Reviewed by John Frame
Scholasticism names a type of theology that matured in the thought of Thomas Aquinas. In the post-reformation period, both Protestant and Roman Catholic thinkers adopted many of the methods and conclusions of scholasticism, and some of these are even reflected in the Protestant confessions. In the “Enlightenment” of the late seventeenth and eighteenth centuries, many philosophers and theologians reacted strongly against scholasticism, so that in the nineteenth century scholastic and anti-scholastic agendas contended for supremacy in the theological academies.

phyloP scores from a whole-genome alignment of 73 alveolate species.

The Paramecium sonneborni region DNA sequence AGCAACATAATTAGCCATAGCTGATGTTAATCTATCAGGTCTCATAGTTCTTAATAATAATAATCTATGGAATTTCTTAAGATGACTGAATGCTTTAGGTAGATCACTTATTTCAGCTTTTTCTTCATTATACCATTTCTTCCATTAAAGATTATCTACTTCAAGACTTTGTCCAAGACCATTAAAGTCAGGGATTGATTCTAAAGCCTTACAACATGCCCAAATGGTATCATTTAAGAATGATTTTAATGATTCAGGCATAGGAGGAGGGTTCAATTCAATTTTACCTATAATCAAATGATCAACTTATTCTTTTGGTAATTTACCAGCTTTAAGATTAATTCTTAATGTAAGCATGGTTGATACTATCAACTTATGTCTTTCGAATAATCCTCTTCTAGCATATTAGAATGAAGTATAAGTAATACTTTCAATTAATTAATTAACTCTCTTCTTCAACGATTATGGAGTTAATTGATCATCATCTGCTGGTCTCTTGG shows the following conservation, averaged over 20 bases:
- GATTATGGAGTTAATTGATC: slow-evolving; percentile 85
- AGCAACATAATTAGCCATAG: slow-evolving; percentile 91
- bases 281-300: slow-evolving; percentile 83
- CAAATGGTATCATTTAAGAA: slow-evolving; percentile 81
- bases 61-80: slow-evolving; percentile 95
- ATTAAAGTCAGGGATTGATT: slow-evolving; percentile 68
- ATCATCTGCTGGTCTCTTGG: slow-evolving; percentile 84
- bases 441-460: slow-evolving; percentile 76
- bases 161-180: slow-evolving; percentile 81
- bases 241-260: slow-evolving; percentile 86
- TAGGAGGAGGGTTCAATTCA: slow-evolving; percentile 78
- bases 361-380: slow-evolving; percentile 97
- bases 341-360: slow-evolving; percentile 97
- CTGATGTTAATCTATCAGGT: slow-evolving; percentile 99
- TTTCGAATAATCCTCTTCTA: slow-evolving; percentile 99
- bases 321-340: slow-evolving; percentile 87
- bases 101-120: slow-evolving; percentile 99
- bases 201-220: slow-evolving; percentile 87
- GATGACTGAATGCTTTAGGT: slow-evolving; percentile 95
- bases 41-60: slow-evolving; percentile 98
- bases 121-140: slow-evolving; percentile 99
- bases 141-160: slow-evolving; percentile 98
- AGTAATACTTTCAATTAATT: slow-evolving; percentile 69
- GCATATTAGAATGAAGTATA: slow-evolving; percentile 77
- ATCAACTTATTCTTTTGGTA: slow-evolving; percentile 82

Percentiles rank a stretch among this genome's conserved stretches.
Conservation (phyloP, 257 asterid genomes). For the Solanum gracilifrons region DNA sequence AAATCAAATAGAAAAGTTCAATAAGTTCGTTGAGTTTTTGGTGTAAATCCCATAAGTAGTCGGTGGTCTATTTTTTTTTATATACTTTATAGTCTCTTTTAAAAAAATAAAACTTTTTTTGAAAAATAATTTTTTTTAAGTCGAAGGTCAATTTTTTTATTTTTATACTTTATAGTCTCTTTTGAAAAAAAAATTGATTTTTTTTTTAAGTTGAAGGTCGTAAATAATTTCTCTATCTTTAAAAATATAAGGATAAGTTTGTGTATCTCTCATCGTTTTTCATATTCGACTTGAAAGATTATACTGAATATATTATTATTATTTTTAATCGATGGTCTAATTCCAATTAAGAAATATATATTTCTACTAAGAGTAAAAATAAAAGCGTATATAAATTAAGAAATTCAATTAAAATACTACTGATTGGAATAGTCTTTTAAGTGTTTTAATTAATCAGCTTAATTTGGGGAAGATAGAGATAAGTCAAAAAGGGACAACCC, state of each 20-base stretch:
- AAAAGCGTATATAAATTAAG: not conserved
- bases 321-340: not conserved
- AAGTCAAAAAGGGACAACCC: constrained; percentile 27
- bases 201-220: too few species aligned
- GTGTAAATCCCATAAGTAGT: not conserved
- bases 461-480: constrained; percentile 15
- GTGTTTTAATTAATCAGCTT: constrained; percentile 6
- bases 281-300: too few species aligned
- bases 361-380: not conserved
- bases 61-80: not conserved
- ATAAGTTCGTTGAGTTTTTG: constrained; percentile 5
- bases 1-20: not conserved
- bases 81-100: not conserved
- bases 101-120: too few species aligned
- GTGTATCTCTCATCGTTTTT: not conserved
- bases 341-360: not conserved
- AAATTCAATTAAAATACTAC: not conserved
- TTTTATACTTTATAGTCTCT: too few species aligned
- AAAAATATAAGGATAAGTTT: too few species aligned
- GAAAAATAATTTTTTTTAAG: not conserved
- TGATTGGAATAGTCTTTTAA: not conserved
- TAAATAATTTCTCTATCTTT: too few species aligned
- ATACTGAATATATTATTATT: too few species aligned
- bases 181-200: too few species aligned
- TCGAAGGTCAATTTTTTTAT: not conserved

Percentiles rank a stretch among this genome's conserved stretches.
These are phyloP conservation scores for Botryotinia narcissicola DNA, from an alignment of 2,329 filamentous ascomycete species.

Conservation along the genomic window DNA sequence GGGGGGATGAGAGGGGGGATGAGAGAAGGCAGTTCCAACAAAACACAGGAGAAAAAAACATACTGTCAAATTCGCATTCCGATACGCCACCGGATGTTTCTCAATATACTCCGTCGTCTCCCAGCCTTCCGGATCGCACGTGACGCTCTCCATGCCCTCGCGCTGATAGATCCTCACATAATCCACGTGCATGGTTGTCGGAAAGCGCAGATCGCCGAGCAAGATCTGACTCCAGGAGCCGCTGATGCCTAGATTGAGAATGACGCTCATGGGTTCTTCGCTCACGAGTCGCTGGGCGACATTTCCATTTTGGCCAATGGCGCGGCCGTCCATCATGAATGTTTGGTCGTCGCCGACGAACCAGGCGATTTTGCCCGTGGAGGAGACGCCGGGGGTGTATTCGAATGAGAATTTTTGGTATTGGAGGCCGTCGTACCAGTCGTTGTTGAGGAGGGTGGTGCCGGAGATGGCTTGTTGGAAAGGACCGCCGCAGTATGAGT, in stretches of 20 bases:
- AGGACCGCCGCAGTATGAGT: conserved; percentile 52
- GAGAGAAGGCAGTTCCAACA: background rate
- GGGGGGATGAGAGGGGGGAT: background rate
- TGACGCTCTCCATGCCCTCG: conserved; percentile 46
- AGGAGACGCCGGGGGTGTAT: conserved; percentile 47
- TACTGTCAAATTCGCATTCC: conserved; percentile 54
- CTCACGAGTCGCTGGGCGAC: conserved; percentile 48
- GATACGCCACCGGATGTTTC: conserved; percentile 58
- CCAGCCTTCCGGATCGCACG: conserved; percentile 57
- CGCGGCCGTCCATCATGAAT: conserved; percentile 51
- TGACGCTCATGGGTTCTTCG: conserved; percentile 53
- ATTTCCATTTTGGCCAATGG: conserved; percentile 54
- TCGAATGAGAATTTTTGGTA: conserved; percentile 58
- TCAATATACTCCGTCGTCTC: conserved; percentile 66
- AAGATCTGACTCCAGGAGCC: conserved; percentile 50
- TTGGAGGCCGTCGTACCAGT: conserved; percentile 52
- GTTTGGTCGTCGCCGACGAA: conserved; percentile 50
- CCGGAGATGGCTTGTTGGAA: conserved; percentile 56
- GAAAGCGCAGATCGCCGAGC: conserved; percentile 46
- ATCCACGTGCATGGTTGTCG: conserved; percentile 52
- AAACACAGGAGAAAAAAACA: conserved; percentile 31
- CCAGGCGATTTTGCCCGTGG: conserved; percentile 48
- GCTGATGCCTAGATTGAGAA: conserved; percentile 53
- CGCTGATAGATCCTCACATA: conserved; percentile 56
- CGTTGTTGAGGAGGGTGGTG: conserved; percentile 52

I studied with Cornelius Van Til, who was in turn influenced by but critical of the Dutch neo-Calvinists such as Kuyper and Dooyeweerd. They accepted some doctrines characteristic of scholasticism—divine simplicity, aseity, supratemporal eternity—but in general they treated scholasticism as a theological blind alley. They were highly critical of Aquinas, saw him as a “synthesis” thinker, who tried to combine Christianity with Aristotelian and neoplatonic philosophy. When one neocalvinist referred to another as “scholastic,” that was a term of reproach. The general consensus was that those who do theology in the scholastic way were on a slippery slope that could end only in Roman Catholicism.